In addition to its core component, Samba comes with a bunch ofpretty powerful ancillary utilities: an SMB client, an SMB filesystemmounter, a backup tool, and a Web-based administration utility. Find outhow you can use them, inside.
Thus far, you've been sharing directories on the server with Windows clients through Samba. But here's a twist - what if you want to mount a shared directory on another workstation on the server?
Samba allows you to do this via its very cool "smbmount" utility. Let's assume that there exists a Windows machine on the network named "clubhouse", and it exposes a share named "music". In order to mount this share on my Linux server ("olympus"), I'd first need to create a mount point
$ mkdir /mnt/music
and then use the "mount" command (which internally calls "smbmount") to mount the share using standard SMB syntax.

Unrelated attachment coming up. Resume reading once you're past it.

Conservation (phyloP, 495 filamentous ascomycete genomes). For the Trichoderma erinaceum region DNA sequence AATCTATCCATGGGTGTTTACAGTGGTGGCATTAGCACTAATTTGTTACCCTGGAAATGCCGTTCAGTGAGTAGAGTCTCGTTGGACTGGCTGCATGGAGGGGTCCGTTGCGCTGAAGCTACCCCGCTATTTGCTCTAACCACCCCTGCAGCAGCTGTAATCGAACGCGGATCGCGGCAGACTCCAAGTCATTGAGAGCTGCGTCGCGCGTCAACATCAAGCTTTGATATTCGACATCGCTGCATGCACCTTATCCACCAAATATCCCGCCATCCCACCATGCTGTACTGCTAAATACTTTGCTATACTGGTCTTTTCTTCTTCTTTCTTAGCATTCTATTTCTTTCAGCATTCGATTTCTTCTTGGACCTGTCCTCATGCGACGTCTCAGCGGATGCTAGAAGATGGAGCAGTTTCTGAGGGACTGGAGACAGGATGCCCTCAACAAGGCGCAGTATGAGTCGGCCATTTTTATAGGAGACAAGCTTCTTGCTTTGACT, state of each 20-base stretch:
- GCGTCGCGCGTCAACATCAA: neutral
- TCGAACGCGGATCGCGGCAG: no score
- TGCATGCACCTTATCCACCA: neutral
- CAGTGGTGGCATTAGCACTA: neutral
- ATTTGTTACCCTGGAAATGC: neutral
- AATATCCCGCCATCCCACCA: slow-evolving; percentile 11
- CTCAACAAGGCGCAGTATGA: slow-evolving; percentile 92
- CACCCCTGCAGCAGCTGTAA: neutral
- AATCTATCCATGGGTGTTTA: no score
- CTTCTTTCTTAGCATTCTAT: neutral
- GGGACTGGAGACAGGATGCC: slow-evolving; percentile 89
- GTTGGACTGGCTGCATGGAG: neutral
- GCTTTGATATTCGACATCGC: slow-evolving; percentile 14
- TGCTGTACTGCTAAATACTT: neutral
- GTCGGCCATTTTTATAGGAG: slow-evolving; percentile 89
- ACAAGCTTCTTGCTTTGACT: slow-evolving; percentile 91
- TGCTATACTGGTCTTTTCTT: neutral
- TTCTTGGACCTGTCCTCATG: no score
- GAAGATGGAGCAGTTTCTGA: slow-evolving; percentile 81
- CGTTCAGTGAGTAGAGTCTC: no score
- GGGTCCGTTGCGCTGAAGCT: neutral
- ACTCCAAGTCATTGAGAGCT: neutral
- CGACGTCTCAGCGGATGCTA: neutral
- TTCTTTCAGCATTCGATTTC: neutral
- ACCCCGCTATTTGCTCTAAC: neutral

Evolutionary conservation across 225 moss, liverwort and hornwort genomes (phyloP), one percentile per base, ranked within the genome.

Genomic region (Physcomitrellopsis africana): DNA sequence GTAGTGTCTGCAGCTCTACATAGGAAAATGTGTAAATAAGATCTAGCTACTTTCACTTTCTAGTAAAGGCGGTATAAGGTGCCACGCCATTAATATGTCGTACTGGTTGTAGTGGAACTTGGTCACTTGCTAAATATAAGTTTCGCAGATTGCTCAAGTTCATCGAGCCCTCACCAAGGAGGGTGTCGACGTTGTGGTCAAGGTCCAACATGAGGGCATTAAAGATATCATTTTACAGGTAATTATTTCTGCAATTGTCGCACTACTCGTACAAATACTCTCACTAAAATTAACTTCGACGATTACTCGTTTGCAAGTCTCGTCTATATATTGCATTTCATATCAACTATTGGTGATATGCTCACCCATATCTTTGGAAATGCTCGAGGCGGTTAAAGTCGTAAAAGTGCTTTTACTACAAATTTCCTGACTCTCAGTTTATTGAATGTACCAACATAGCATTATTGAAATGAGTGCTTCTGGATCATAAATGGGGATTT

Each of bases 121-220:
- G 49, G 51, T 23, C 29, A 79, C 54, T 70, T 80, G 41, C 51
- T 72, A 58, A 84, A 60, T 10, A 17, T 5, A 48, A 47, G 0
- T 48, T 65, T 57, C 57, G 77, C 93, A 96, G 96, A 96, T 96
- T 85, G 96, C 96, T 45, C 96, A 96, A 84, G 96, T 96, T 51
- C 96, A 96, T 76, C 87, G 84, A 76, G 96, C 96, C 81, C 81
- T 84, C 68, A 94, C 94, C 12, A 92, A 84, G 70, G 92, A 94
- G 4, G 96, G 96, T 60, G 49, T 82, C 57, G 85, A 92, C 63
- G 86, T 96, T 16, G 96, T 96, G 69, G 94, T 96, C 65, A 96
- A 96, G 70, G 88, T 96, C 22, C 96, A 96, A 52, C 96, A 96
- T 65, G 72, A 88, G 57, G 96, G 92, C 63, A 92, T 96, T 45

$ mount -t smbfs //clubhouse/music /mnt/music
Once the share has been mounted on the Linux server, I can manipulate it using standard Linux filesystem commands:
$ ls -l /mnt/music
$ tar -czvf /tmp/archive.tgz /mnt/music/*
Let's take it one step further. I can now share this mounted directory as a Samba share on the Linux server, so that other connecting clients can see it as well. Here's the addition to the "smb.conf" file:
comment = Music path = /mnt/music public = yeswriteable = no
Connecting clients will now be able to see the "music" directory on machine "clubhouse" as a share named "music" on the "olympus" Samba server.
This is a roundabout way of doing things, but it's an interesting experiment nevertheless, and it serves to demonstrate how easy Samba makes it to create links between different systems and machines.
You can unmount mounted SMB filesystems with the "smbumount" command, in the usual manner: